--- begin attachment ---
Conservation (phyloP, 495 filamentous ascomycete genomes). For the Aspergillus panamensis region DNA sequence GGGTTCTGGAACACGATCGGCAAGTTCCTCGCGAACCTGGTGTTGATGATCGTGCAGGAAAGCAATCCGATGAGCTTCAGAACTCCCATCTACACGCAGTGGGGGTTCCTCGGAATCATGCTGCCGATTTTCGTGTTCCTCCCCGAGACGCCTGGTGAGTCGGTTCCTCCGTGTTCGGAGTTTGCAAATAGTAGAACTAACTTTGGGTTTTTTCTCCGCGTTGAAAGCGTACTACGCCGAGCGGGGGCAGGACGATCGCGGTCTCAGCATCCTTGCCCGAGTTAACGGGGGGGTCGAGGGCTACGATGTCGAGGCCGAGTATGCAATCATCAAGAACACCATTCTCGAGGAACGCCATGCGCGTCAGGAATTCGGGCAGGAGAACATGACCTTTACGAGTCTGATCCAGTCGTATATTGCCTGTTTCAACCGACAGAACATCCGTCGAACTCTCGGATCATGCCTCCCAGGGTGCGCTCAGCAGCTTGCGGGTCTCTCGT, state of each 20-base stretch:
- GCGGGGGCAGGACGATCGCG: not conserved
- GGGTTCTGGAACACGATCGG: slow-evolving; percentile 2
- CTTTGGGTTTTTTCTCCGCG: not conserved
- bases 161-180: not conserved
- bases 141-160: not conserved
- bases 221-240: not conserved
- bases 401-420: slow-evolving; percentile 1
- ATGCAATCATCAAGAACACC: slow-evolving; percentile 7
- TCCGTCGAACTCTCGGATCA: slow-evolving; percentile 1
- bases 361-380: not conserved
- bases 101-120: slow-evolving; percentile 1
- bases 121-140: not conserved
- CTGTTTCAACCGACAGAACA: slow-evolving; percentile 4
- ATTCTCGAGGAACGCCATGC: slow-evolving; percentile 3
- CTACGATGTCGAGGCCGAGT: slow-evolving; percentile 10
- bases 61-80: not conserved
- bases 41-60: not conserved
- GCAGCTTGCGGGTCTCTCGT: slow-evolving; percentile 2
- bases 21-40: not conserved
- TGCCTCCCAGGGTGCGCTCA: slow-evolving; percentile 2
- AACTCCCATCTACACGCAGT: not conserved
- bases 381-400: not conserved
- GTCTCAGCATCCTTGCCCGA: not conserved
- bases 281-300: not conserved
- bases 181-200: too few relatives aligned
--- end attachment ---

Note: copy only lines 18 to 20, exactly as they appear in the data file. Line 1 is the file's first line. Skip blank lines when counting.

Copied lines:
- bases 41-60: not conserved
- GCAGCTTGCGGGTCTCTCGT: slow-evolving; percentile 2
- bases 21-40: not conserved